Protein kinase Cα downregulation via siRNA-PKCα released from foldable capsular vitreous body in cultured human retinal pigment epithelium cells
Chen X, Liu Y, Jiang Z, Zhou L, Ge J, Gao Q
International Journal of Nanomedicine , 2011, DOI: http://dx.doi.org/10.2147/IJN.S19405
Abstract: otein kinase Cα downregulation via siRNA-PKCα released from foldable capsular vitreous body in cultured human retinal pigment epithelium cells Original Research (3049) Total Article Views Authors: Chen X, Liu Y, Jiang Z, Zhou L, Ge J, Gao Q Published Date June 2011 Volume 2011:6 Pages 1303 - 1311 DOI: http://dx.doi.org/10.2147/IJN.S19405 Xiaoqing Chen, Yaqin Liu, Zhaoxin Jiang, Lian Zhou, Jian Ge, Qianying Gao State Key Laboratory of Ophthalmology, Zhongshan Ophthalmic Center, Sun Yat-Sen University, Guangzhou, People’s Republic of China Abstract: We previously found that downregulation of protein kinase Cα (PKCα) can inhibit retinal pigment epithelium (RPE) cell proliferation involved in the development of proliferative vitreoretinopathy (PVR). In this study, we tested whether PKCα could be downregulated via small interfering RNA (siRNA)-PKCα released from foldable capsular vitreous body (FCVB) in cultured human RPE cells. SiRNA-PKCα content, determined by ultraviolet (UV) spectrophotometer, was released from FCVB containing 200, 300, 400, 500, and 600 nm siRNA-PKCα in a time-dependent manner from 1 to 96 hours and a dose-dependent manner at five concentrations. The content (y) had a good linear relationship with time (x), especially in the 600 nm siRNA-PKCα group (y = 16.214x, R2 = 0.9809). After treatment with siRNA-PKCα released from FCVBs, the PKCα was significantly decreased by RT-PCR, Western blot, and immunofluorescence analysis in RPE cells. These results indicate that PKCα was significantly downregulated by siRNA-PKCα released from FCVB in human RPE cells and provide us with a new avenue to prevent PVR.
Protein kinase Cα downregulation via siRNA-PKCα released from foldable capsular vitreous body in cultured human retinal pigment epithelium cells  [cached]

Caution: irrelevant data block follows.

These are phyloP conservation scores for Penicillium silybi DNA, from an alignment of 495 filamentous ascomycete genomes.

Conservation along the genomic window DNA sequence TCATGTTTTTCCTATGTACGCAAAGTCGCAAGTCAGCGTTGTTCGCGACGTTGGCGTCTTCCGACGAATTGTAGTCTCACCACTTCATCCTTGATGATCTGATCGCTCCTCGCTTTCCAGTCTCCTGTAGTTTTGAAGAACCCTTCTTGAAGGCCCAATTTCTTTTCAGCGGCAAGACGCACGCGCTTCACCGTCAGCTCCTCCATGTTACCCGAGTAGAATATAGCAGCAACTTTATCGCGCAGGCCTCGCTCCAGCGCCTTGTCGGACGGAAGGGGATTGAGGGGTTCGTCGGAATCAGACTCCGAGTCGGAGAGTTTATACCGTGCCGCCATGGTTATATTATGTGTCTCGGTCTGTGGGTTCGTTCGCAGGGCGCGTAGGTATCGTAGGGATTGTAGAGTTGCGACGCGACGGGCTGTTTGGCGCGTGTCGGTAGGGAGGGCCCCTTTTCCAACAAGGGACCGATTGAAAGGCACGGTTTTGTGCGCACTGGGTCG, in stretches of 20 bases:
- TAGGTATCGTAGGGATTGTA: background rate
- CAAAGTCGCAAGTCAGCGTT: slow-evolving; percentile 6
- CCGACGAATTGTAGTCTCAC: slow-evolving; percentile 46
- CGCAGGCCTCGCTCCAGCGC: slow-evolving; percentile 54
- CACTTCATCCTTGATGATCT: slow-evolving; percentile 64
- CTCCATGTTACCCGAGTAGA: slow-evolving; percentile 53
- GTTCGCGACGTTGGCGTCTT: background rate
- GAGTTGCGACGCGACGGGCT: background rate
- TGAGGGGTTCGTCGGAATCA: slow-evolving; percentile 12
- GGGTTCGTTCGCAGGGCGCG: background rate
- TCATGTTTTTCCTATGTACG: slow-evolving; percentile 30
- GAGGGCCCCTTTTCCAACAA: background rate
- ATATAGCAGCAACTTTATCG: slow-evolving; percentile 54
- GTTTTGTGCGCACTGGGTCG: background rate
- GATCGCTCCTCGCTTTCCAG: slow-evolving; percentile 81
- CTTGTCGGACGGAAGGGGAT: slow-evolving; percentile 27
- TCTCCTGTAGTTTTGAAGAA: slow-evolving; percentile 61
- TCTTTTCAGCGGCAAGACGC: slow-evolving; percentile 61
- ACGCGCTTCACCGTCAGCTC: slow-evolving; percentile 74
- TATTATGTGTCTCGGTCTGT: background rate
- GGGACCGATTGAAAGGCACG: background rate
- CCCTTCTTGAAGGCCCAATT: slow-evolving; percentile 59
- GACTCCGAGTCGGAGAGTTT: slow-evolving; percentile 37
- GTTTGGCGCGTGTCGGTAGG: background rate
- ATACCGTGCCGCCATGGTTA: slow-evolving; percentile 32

Chen X,Liu Y,Jiang Z,Zhou L
International Journal of Nanomedicine , 2011,
Abstract: Xiaoqing Chen, Yaqin Liu, Zhaoxin Jiang, Lian Zhou, Jian Ge, Qianying GaoState Key Laboratory of Ophthalmology, Zhongshan Ophthalmic Center, Sun Yat-Sen University, Guangzhou, People’s Republic of ChinaAbstract: We previously found that downregulation of protein kinase Cα (PKCα) can inhibit retinal pigment epithelium (RPE) cell proliferation involved in the development of proliferative vitreoretinopathy (PVR). In this study, we tested whether PKCα could be downregulated via small interfering RNA (siRNA)-PKCα released from foldable capsular vitreous body (FCVB) in cultured human RPE cells. SiRNA-PKCα content, determined by ultraviolet (UV) spectrophotometer, was released from FCVB containing 200, 300, 400, 500, and 600 nm siRNA-PKCα in a time-dependent manner from 1 to 96 hours and a dose-dependent manner at five concentrations. The content (y) had a good linear relationship with time (x), especially in the 600 nm siRNA-PKCα group (y = 16.214x, R2 = 0.9809). After treatment with siRNA-PKCα released from FCVBs, the PKCα was significantly decreased by RT-PCR, Western blot, and immunofluorescence analysis in RPE cells. These results indicate that PKCα was significantly downregulated by siRNA-PKCα released from FCVB in human RPE cells and provide us with a new avenue to prevent PVR.Keywords: small interfering RNA–protein kinase Cα, foldable capsular vitreous body, drug delivery system, retinal pigment epithelium, protein kinase Cα